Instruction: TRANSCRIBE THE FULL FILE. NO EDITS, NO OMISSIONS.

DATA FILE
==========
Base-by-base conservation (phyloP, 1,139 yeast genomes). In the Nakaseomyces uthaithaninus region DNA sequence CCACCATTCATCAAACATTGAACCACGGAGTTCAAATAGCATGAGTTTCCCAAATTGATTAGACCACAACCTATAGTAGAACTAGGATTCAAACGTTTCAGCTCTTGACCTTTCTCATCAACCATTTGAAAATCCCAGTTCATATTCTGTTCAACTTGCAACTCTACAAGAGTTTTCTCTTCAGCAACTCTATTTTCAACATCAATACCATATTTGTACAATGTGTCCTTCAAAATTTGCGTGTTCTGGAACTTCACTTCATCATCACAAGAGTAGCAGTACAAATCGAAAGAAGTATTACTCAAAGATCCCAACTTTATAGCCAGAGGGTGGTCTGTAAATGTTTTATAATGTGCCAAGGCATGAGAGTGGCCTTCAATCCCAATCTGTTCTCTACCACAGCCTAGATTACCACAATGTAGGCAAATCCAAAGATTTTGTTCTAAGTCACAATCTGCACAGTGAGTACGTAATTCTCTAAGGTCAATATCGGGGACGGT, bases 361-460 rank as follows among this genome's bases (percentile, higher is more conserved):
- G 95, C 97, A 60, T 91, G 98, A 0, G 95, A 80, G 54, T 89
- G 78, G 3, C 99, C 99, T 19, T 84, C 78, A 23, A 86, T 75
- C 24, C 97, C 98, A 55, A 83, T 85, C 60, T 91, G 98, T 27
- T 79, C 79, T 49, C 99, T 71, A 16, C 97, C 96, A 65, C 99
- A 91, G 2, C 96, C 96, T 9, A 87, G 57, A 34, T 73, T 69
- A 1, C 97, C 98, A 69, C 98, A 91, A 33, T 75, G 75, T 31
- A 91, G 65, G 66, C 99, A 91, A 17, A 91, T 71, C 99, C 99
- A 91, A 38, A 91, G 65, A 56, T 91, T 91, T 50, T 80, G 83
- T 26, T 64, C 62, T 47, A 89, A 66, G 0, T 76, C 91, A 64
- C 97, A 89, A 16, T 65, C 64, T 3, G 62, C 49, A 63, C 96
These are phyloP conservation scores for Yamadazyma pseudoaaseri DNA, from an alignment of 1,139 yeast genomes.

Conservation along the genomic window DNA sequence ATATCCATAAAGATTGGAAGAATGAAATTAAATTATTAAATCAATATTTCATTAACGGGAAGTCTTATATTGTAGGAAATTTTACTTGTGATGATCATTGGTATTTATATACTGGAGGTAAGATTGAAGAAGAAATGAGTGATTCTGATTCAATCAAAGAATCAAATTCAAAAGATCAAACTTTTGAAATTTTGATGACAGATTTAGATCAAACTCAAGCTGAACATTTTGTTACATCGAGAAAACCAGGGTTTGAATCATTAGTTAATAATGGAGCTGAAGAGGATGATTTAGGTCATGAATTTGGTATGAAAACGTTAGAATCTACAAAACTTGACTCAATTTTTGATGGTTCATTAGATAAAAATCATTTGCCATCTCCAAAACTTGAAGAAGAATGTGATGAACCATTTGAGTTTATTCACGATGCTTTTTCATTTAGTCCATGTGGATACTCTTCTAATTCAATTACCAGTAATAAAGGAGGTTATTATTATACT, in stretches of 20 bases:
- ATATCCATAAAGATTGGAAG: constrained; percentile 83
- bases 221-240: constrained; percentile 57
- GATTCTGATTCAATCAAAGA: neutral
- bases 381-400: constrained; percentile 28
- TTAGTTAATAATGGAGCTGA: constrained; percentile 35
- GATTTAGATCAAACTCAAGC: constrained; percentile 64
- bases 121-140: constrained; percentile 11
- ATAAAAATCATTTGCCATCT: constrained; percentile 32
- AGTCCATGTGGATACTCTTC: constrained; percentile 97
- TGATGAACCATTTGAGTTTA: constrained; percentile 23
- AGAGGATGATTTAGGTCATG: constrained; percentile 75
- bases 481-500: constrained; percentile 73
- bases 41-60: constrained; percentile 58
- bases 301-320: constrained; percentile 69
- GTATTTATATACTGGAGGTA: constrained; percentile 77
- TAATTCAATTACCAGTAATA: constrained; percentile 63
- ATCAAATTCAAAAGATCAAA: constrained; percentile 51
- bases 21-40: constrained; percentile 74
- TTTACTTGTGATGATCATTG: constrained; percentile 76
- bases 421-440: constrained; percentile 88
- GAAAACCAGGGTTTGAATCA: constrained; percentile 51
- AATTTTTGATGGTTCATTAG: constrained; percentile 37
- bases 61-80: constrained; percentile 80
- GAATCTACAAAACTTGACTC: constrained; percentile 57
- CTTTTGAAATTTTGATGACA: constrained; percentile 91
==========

Base-by-base conservation (phyloP, 1,139 yeast genomes). In the Nakaseomyces uthaithaninus region DNA sequence CCACCATTCATCAAACATTGAACCACGGAGTTCAAATAGCATGAGTTTCCCAAATTGATTAGACCACAACCTATAGTAGAACTAGGATTCAAACGTTTCAGCTCTTGACCTTTCTCATCAACCATTTGAAAATCCCAGTTCATATTCTGTTCAACTTGCAACTCTACAAGAGTTTTCTCTTCAGCAACTCTATTTTCAACATCAATACCATATTTGTACAATGTGTCCTTCAAAATTTGCGTGTTCTGGAACTTCACTTCATCATCACAAGAGTAGCAGTACAAATCGAAAGAAGTATTACTCAAAGATCCCAACTTTATAGCCAGAGGGTGGTCTGTAAATGTTTTATAATGTGCCAAGGCATGAGAGTGGCCTTCAATCCCAATCTGTTCTCTACCACAGCCTAGATTACCACAATGTAGGCAAATCCAAAGATTTTGTTCTAAGTCACAATCTGCACAGTGAGTACGTAATTCTCTAAGGTCAATATCGGGGACGGT, bases 361-460 rank as follows among this genome's bases (percentile, higher is more conserved):
- G 95, C 97, A 60, T 91, G 98, A 0, G 95, A 80, G 54, T 89
- G 78, G 3, C 99, C 99, T 19, T 84, C 78, A 23, A 86, T 75
- C 24, C 97, C 98, A 55, A 83, T 85, C 60, T 91, G 98, T 27
- T 79, C 79, T 49, C 99, T 71, A 16, C 97, C 96, A 65, C 99
- A 91, G 2, C 96, C 96, T 9, A 87, G 57, A 34, T 73, T 69
- A 1, C 97, C 98, A 69, C 98, A 91, A 33, T 75, G 75, T 31
- A 91, G 65, G 66, C 99, A 91, A 17, A 91, T 71, C 99, C 99
- A 91, A 38, A 91, G 65, A 56, T 91, T 91, T 50, T 80, G 83
- T 26, T 64, C 62, T 47, A 89, A 66, G 0, T 76, C 91, A 64
- C 97, A 89, A 16, T 65, C 64, T 3, G 62, C 49, A 63, C 96
These are phyloP conservation scores for Yamadazyma pseudoaaseri DNA, from an alignment of 1,139 yeast genomes.

Conservation along the genomic window DNA sequence ATATCCATAAAGATTGGAAGAATGAAATTAAATTATTAAATCAATATTTCATTAACGGGAAGTCTTATATTGTAGGAAATTTTACTTGTGATGATCATTGGTATTTATATACTGGAGGTAAGATTGAAGAAGAAATGAGTGATTCTGATTCAATCAAAGAATCAAATTCAAAAGATCAAACTTTTGAAATTTTGATGACAGATTTAGATCAAACTCAAGCTGAACATTTTGTTACATCGAGAAAACCAGGGTTTGAATCATTAGTTAATAATGGAGCTGAAGAGGATGATTTAGGTCATGAATTTGGTATGAAAACGTTAGAATCTACAAAACTTGACTCAATTTTTGATGGTTCATTAGATAAAAATCATTTGCCATCTCCAAAACTTGAAGAAGAATGTGATGAACCATTTGAGTTTATTCACGATGCTTTTTCATTTAGTCCATGTGGATACTCTTCTAATTCAATTACCAGTAATAAAGGAGGTTATTATTATACT, in stretches of 20 bases:
- ATATCCATAAAGATTGGAAG: constrained; percentile 83
- bases 221-240: constrained; percentile 57
- GATTCTGATTCAATCAAAGA: neutral
- bases 381-400: constrained; percentile 28
- TTAGTTAATAATGGAGCTGA: constrained; percentile 35
- GATTTAGATCAAACTCAAGC: constrained; percentile 64
- bases 121-140: constrained; percentile 11
- ATAAAAATCATTTGCCATCT: constrained; percentile 32
- AGTCCATGTGGATACTCTTC: constrained; percentile 97
- TGATGAACCATTTGAGTTTA: constrained; percentile 23
- AGAGGATGATTTAGGTCATG: constrained; percentile 75
- bases 481-500: constrained; percentile 73
- bases 41-60: constrained; percentile 58
- bases 301-320: constrained; percentile 69
- GTATTTATATACTGGAGGTA: constrained; percentile 77
- TAATTCAATTACCAGTAATA: constrained; percentile 63
- ATCAAATTCAAAAGATCAAA: constrained; percentile 51
- bases 21-40: constrained; percentile 74
- TTTACTTGTGATGATCATTG: constrained; percentile 76
- bases 421-440: constrained; percentile 88
- GAAAACCAGGGTTTGAATCA: constrained; percentile 51
- AATTTTTGATGGTTCATTAG: constrained; percentile 37
- bases 61-80: constrained; percentile 80
- GAATCTACAAAACTTGACTC: constrained; percentile 57
- CTTTTGAAATTTTGATGACA: constrained; percentile 91